WELLS - Lean2Rescue has done it again.
The volunteer group that has repaired 56 lean-tos in the Adirondack Forest Preserve came here at the end of January to finish work on the Mud Lake lean-to on the Northville - Placid Trail.
Lean2Rescue Organizer Paul Delucia, Syracuse, said a huge white pine flattened the lean-to last summer. It is in the Silver Lake Wilderness Area, where no motorized vehicles or tools are allowed.
The Jan. 30 through Feb. 2 trip was the fourth made to work on the lean-to. There will be one more, to upgrade the foundation and stain the wood.
The work began when Delucia and members of the Adirondack Mountain Club hiked in to remove the tree and assess the damage. During subsequent trips the shingles and planks were removed, sorted and stacked.
Sadly, when Delucia returned with Steve Stofelano of Wells and a crew of eight to put the frame back up four of the logs had been burned.
The same thing happened last year when Lean2Rescue restored a lean-to at Spruce Lake in the West Canada Lakes Wilderness Area. A log volunteers carried for many miles was burned before they could return to do the work.
“The front log of a lean-to is called the deacon seat,” Delucia said. “We brought one to Spruce Lake salvaged from another job and someone cut it in half and burned it.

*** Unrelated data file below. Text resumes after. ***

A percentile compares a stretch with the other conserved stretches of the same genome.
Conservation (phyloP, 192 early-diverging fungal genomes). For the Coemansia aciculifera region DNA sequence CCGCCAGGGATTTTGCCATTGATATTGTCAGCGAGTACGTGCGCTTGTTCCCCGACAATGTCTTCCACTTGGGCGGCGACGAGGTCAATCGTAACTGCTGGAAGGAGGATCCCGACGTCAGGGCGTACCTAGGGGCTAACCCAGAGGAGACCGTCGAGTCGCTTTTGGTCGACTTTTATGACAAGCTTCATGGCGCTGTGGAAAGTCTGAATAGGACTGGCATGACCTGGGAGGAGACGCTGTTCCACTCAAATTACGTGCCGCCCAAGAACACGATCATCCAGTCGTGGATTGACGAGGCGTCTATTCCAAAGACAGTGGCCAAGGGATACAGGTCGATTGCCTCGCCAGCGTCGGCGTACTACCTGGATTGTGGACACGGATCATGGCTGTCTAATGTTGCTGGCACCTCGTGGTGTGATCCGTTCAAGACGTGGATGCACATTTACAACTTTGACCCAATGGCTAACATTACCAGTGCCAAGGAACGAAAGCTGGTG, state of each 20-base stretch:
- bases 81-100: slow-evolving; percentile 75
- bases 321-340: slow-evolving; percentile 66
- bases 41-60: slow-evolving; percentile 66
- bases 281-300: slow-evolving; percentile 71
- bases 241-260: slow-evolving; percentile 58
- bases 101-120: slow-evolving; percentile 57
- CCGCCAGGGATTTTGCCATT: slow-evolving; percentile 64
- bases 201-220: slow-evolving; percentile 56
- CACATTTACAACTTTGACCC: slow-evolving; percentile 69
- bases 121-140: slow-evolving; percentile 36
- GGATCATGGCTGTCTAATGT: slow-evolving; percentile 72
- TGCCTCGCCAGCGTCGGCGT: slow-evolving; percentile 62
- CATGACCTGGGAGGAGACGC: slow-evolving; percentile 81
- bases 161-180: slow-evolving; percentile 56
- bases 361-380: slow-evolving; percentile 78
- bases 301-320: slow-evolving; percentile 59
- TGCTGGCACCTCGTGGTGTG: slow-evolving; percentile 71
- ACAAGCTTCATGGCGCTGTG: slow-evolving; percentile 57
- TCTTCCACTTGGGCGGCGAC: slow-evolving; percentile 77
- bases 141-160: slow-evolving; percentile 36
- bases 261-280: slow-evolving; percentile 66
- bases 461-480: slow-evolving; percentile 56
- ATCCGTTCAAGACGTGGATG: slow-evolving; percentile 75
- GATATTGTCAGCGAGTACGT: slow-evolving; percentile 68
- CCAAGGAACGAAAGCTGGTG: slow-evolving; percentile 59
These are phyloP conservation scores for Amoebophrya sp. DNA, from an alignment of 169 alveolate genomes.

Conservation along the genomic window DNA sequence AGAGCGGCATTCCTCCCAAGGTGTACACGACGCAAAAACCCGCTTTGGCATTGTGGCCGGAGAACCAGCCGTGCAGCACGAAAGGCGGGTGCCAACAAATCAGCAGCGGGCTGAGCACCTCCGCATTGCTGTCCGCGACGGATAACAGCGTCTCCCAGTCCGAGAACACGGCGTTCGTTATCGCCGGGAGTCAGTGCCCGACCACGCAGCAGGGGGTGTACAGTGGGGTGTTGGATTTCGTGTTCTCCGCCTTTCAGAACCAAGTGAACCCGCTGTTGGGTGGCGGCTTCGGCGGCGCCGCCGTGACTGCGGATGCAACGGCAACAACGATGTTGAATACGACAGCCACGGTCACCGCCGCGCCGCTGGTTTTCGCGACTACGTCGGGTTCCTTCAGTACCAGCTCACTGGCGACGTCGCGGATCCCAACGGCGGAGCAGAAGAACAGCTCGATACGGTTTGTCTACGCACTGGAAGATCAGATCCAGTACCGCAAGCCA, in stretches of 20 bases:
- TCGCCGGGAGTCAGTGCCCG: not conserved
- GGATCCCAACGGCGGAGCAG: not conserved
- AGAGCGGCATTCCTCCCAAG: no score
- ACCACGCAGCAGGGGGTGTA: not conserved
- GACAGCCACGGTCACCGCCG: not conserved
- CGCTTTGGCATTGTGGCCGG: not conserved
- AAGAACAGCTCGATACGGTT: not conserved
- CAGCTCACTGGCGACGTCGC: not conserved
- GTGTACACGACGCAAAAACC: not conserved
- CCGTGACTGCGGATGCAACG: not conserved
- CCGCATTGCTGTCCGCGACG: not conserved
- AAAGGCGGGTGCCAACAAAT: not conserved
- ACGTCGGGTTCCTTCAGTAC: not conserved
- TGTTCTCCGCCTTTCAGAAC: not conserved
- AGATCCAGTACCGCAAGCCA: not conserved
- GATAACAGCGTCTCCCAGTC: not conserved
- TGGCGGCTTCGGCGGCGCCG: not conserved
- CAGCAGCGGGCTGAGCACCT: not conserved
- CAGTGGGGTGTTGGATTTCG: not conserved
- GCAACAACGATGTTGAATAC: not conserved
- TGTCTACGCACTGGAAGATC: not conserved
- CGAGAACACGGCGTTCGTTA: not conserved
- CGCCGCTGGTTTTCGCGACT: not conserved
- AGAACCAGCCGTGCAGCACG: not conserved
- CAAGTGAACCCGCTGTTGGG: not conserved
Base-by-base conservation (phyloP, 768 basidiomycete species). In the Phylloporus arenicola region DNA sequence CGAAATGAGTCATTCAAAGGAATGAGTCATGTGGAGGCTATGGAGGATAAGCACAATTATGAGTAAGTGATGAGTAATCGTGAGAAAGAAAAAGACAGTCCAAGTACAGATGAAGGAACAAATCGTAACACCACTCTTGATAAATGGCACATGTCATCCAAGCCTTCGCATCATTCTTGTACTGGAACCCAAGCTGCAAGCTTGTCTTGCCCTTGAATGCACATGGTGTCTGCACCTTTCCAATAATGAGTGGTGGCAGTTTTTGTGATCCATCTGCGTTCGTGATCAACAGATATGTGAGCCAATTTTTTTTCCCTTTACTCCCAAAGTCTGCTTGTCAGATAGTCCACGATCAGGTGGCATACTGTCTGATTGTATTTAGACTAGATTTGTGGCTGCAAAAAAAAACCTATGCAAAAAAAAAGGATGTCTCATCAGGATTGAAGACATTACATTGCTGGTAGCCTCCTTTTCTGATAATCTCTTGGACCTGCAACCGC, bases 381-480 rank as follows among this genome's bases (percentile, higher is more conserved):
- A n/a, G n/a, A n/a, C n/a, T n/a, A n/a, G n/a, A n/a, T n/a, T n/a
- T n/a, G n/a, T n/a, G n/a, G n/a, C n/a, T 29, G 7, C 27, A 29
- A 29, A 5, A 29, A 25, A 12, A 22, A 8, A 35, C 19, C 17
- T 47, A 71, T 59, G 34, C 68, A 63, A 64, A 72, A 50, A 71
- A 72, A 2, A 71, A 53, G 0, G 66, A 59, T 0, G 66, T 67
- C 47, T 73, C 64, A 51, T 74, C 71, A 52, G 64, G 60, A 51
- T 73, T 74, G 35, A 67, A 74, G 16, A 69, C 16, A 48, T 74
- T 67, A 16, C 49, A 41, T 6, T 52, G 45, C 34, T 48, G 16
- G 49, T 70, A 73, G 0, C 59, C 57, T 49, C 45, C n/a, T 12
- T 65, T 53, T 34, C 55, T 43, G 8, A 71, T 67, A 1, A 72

“It speaks volumes of the volunteers that they didn’t get discouraged after moving that log 16 miles to get it there.”
Whether the logs were burned due to ignorance or malice, Delucia hopes people stop doing it once they realize volunteers are repairing the lean-tos. “Once people understand we're outdoorsmen just like them they may be less inclined to burn lean-to logs,” he said.
THE MUD LAKE JOB
Lean2Rescue members, including several women, go to extraordinary lengths to save remote lean-tos.
When they came here they stayed at Wells Community Hall Thursday, Friday and Saturday nights Jan. 31 through Feb. 2. “We had a warm place to stay, Kelly Brenan made the kitchen at the Wells Meal Site available and Steve Stofelano cooked,” Delucia said.
Refurbishing the Mud Lake lean-to required the volunteers to carry over one ton of materials 3.5 miles, 700 feet of that uphill, Delucia said. More than half of the trail was rocks and mud, making it slow going.
“Most people wouldn’t even consider hauling over a ton of material up that hill,” Delucia said, “but Saturday morning we were right back there doing it again. At 3:30 p.m. Saturday we were out of there and the job was done. All the shingles had been hauled out.”